If you are like most Americans you’ve probably racked up considerable debt trying to keep up with the Smith and Jones families down the street. According to Cardweb.com, the leading online publisher of information pertaining to credit and other payment cards, you are not alone. In 2004, individuals who earned between $75,000 and $100,000 per year, and had at least one credit card, carried an average revolving balance of nearly $8,000. This does not even include other personal debts such as car loans, which can total in the tens of thousands.
If credit card debt is keeping you up at night, you’re probably wondering what you can or should do about it. File for bankruptcy? Refinance? If you refinance, is a fixed mortgage rate or an adjustable rate mortgage better? What about a home equity loan? The simplest answer of course is to get a debt consolidation loan.
What is a Debt Consolidation Loan?
Simply put, a debt consolidation loan lumps all of your debts together and pays them off using a single new loan. The next question of course is how to go about getting a debt consolidation loan. Visit a loan shark? Take out a second mortgage on your home? Apply for an unsecured loan at the bank and hope for the best? For the majority of folks a visit to the local loan shark is not a viable option; but taking out a 2nd mortgage or obtaining an unsecured loan from the bank are both excellent choices.
Whether you use a second mortgage or an unsecured loan to pay off credit card debt, often depends on several important factors including whether you actually own a home, what your credit rating is, and what the total dollar amount of the credit card debt is that you owe to various financial institutions. According to one expert we spoke to who used to work in the unsecured loan business but now runs his own mortgage broker business, “The most important consideration is the borrowers credit history.”
A second mortgage is a loan or mortgage that is taken out after a first mortgage. It is similar to a first mortgage in that it uses the equity built up in a home as collateral. Similar to a first mortgage, a second mortgage consists of a fixed dollar amount that is paid out in one lump sum and repaid over a period of time typically 15 or 30 years. A 2nd mortgage may be either a fixed rate or an adjustable rate mortgage.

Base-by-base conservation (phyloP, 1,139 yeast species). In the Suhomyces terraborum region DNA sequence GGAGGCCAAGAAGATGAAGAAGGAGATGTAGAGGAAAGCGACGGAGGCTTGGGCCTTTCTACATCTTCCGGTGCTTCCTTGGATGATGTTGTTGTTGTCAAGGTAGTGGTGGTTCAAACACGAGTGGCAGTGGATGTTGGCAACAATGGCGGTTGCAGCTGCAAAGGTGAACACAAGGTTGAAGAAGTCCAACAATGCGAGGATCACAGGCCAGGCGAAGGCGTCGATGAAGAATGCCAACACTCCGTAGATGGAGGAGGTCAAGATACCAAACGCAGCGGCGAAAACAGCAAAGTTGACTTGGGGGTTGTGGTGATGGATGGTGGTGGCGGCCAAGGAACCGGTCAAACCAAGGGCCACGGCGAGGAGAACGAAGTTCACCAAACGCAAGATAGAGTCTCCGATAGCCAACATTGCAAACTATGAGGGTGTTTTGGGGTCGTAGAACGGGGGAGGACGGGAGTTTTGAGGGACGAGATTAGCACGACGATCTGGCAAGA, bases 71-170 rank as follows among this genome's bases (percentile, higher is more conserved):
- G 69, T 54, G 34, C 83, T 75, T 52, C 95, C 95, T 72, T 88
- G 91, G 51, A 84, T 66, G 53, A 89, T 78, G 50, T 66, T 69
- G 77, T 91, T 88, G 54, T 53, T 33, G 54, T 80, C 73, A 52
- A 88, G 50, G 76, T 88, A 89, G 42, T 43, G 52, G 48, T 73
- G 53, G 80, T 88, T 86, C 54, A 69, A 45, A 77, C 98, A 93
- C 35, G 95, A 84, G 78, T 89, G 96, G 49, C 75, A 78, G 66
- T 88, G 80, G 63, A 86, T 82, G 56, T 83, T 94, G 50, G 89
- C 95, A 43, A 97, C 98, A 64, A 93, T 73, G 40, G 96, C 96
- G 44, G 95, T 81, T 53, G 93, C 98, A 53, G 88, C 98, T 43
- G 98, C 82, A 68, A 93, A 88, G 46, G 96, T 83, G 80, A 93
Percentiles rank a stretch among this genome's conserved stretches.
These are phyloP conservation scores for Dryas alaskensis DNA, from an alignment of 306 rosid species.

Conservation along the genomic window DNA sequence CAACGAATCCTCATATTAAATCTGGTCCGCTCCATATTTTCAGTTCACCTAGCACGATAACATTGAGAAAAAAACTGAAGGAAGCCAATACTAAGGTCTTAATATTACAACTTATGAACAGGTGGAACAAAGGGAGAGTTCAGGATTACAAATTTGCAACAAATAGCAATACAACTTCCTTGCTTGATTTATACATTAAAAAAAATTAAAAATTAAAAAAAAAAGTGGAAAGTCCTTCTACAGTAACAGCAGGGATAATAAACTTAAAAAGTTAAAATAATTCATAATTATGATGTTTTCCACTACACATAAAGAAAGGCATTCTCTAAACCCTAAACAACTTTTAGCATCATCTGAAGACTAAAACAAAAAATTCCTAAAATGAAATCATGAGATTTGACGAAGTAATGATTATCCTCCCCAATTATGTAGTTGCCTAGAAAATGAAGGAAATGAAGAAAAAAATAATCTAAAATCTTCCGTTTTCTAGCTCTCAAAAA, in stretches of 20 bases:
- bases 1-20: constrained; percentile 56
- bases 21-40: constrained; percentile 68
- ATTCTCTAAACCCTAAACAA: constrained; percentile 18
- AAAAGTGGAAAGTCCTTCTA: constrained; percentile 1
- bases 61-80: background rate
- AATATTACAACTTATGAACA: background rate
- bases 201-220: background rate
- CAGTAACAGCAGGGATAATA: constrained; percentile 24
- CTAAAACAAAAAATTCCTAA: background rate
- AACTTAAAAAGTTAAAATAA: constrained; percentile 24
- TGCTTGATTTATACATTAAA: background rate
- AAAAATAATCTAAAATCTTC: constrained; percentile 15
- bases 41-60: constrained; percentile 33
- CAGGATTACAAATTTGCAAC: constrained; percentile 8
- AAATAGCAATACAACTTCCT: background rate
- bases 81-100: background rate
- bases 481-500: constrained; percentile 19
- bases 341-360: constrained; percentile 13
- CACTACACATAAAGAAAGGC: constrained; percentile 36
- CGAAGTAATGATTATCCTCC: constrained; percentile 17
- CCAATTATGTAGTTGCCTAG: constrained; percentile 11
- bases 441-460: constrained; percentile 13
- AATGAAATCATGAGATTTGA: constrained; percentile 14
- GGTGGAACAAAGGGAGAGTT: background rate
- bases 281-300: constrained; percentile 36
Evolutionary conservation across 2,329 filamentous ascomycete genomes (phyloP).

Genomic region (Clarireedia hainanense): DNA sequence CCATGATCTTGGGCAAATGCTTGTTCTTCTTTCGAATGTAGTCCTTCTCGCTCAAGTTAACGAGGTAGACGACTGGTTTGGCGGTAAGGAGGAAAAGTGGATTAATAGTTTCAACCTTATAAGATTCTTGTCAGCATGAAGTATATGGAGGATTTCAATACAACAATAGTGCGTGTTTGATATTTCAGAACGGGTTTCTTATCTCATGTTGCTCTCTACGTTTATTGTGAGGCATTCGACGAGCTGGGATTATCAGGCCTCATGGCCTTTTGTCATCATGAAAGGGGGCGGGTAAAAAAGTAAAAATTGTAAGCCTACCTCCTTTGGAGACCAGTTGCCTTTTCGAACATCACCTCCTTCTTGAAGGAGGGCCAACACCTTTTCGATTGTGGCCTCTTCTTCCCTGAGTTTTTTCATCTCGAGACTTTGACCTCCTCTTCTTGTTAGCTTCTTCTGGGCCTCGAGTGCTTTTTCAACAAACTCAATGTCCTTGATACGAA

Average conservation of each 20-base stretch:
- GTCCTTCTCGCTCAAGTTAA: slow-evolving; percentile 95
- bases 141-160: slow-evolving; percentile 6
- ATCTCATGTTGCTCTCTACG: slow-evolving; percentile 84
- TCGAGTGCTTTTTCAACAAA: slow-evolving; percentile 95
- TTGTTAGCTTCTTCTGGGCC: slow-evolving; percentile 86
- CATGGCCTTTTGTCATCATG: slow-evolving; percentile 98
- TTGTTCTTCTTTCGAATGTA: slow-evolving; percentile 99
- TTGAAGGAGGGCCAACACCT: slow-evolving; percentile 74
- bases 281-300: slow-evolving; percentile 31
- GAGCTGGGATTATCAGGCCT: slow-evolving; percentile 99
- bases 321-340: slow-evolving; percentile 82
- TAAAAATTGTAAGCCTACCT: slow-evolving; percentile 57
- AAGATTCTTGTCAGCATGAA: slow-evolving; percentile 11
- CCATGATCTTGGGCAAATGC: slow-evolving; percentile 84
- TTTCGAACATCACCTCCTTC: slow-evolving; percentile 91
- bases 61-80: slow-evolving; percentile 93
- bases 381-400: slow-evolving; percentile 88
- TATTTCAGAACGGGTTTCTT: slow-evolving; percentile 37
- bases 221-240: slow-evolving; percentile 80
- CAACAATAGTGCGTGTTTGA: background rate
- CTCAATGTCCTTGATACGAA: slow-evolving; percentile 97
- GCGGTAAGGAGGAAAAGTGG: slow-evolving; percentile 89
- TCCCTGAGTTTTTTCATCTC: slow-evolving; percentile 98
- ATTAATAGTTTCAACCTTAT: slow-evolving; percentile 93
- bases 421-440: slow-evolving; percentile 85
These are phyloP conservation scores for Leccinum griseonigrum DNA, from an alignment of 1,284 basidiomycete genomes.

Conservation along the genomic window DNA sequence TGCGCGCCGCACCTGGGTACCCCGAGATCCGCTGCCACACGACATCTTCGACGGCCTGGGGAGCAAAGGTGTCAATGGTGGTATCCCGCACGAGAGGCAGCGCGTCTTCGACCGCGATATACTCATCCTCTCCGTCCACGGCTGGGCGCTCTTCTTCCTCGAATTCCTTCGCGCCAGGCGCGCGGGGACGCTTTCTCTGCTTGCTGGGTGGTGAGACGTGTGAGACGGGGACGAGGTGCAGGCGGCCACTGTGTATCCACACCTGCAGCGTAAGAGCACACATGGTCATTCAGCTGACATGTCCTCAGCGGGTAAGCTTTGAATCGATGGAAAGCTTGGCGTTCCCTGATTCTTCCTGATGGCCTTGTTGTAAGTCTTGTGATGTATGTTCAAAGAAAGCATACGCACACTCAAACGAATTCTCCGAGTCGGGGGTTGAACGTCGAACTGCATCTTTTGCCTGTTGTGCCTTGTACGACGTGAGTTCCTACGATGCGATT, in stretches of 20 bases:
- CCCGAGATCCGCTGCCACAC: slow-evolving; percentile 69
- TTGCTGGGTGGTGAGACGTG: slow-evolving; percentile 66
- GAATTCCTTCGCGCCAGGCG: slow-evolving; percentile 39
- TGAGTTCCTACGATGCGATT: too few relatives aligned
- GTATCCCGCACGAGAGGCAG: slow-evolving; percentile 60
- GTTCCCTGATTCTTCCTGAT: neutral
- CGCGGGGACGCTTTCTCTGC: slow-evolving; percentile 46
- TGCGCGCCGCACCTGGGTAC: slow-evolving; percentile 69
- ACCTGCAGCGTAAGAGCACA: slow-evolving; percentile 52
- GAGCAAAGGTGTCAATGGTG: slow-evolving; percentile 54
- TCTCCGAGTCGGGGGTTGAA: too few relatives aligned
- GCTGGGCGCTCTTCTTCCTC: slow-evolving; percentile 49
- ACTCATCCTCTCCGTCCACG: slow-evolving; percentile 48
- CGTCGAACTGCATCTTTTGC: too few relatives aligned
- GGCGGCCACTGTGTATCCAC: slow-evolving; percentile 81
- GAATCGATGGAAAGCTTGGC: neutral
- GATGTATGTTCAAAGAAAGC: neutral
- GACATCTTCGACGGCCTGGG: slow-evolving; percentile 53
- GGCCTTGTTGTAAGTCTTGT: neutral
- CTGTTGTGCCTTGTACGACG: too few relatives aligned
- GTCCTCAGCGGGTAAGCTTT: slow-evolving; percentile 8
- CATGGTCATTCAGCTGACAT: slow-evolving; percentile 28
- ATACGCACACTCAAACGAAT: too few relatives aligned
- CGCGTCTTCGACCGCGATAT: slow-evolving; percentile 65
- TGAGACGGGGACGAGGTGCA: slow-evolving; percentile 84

Sometimes called a junior mortgage or junior lien, a 2nd mortgage is subordinate to a 1st or primary mortgage. What this means is that in the case of default, the lender for the first mortgage gets paid before the lender who issued the second mortgage does. As such, a 2nd mortgage is considered to be a higher risk and lenders often charge a higher interest rate; however, this rate is generally lower than an unsecured loan or the interest charged on most credit cards.
Second mortgages are tax deductible, a major advantage for most people. The payback period is over a fairly long period of time so monthly payments are lower and the total loan amount is generally larger. “There are some cons to consider when thinking about taking out a second mortgage,” explains Brett Bostwick, owner of Snowbird Mortgage Company. “It takes longer to get approved, there is more paperwork involved, and because it is a mortgage loan, there are closing costs such as appraisals and title searches,” he says.
An unsecured loan is a lump sum payout that is repaid at a fixed rate of interest in equal payments over a short period of time, typically 5 years or less. Unlike a second mortgage, collateral is not necessary to secure the loan. Loan amounts are relatively small, usually less than $15,000.
Interest rates on unsecured loans, which are sometimes called signature or personal loans, are determined by whether you are considered a good credit risk. In other words, the higher the credit score, the lower the interest rate will be and vice versa. A bad credit score will earn you a higher interest rate, sometimes the same or higher than the credit card interest you are paying. This is compounded by the fact that an unsecured loan is considered a higher risk (no collateral), and lenders may charge interest rates that are often quite high, generally higher than the interest rate on a second mortgage would be, but usually less than that 18%-plus interest credit card debt you are trying to pay off.
Unsecured loans have a couple of advantages over second mortgages in that approval process is much quicker and there are no additional costs involved. Because the loan period is shorter and the interest rates are higher, monthly payments are also higher. Nor is the interest is not tax deductible. However, if you default on the loan, it may damage your credit but you won’t lose your home.
The Bottom Line
It really depends on your situation. What is best for a co-worker or neighbor might not be the best choice for you. Most experts advise getting a 2nd mortgage if you are paying off a larger amount of bills and you don’t mind paying closing costs or the longer approval process required for a second mortgage. If you need money quickly and only have a small amount of debt to consolidate, it’s probably better to go for the unsecured loan.
Of course unless you exercise restraint, change your spending habits, and stop using those credit cards, you will fall right back into credit card debt. With a little hard work and perseverance however, you will remain credit card debt free…and able to keep more of those hard-earned dollars in your pocket instead of handing them over to the bank.
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